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Nutrients 2017, 9(5), 519; doi:10.3390/nu9050519

Evolution not Revolution: Nutrition and Obesity

1
AUT Food Network, Auckland University of Technology, Auckland 1142, New Zealand
2
Community and Social Sciences, Unitec Institute of Technology, Auckland 1025, New Zealand
*
Author to whom correspondence should be addressed.
Received: 17 April 2017 / Revised: 13 May 2017 / Accepted: 16 May 2017 / Published: 20 May 2017
View Full-Text   |   Download PDF [217 KB, uploaded 20 May 2017]

Abstract

The increasing prevalence of obesity over the course of life is a global health challenge because of its strong and positive association with significant health problems such as type 2 diabetes, cardiovascular disease, stroke, and some cancers. The complex causes and drivers of obesity include genetic factors, social, ecological and political influences, food production and supply, and dietary patterns. Public health messages and government food and activity guidelines have little impact; the retail food environment has many low-priced, nutrient-poor, but energy-dense products and there is a gap between what an individual knows and what they do. Public health and education services need legislation to mandate supportive environments and promote food literacy. Two New Zealand case studies of proof-of-principle of positive change are described: Project Energize and Under 5 Energize as exemplars of school environment change, and the development of the Nothing Else™ healthier snack bar as an example of working with the food industry. Changes in food literacy alongside food supply will contribute in the long term to positive effects on the future prevalence of obesity and the onset of non-communicable disease. More cross-disciplinary translational research to inform how to improve the food supply and food literacy will improve the health and wellbeing of the economy and the population. View Full-Text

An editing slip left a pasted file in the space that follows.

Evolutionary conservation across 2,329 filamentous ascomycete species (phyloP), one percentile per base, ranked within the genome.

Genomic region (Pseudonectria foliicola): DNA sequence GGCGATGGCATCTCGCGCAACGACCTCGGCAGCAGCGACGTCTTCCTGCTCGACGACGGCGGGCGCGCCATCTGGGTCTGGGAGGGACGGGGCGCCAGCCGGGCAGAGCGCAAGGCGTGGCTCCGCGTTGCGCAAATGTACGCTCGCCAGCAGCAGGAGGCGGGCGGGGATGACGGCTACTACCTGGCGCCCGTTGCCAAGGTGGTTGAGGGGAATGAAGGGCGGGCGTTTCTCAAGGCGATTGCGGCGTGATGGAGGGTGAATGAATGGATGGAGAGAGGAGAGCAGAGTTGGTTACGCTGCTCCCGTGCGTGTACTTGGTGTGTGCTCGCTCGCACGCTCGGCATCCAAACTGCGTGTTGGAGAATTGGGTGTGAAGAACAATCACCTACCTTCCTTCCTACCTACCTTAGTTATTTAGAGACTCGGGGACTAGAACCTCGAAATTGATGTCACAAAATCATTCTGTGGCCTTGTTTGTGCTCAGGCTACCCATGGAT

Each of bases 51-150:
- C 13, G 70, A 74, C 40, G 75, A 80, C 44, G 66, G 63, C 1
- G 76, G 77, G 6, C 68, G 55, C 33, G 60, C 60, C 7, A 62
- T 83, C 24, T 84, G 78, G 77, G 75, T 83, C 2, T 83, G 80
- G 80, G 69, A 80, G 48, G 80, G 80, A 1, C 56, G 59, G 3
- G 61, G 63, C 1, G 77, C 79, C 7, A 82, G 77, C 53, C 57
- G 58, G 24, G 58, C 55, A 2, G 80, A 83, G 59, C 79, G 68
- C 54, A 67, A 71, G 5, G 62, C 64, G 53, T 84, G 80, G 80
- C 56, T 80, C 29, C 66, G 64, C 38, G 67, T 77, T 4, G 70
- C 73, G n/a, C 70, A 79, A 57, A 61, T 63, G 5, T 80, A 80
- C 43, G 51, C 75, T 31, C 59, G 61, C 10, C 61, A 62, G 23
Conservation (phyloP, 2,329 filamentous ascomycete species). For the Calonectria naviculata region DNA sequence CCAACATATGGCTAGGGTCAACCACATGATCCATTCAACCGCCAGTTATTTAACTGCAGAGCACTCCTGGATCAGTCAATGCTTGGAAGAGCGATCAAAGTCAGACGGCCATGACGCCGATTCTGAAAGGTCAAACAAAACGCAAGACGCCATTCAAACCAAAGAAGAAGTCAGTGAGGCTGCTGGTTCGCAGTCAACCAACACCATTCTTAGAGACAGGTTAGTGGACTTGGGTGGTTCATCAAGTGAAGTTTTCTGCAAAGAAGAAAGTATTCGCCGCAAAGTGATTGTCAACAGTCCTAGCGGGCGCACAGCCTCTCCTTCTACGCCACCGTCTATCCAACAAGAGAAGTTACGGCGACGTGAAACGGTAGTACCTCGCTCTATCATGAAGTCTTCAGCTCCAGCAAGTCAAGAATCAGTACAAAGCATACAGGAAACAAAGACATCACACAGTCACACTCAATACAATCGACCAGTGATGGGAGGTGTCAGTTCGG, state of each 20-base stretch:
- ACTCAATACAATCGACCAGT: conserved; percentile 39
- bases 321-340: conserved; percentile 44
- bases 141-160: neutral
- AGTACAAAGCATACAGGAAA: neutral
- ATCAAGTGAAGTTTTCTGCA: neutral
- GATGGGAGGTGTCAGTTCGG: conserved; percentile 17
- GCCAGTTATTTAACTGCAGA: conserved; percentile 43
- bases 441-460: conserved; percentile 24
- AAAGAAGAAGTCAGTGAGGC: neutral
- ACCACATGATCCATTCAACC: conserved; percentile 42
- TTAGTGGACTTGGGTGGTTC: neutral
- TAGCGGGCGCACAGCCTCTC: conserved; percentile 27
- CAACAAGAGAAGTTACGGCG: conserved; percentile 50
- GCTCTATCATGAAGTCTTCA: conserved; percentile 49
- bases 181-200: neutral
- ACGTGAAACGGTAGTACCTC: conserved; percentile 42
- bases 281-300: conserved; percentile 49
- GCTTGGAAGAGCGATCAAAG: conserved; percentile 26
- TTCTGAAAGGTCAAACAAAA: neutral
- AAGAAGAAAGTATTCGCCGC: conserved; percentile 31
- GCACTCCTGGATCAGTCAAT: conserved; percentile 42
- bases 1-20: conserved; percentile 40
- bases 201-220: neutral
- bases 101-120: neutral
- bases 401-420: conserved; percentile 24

Keywords: nutrition; social influence; food choice; obesity; sustainable nutrition; agriculture; food industry nutrition; social influence; food choice; obesity; sustainable nutrition; agriculture; food industry
This is an open access article distributed under the Creative Commons Attribution License which permits unrestricted use, distribution, and reproduction in any medium, provided the original work is properly cited. (CC BY 4.0).

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Rush, E.C.; Yan, M.R. Evolution not Revolution: Nutrition and Obesity. Nutrients 2017, 9, 519.

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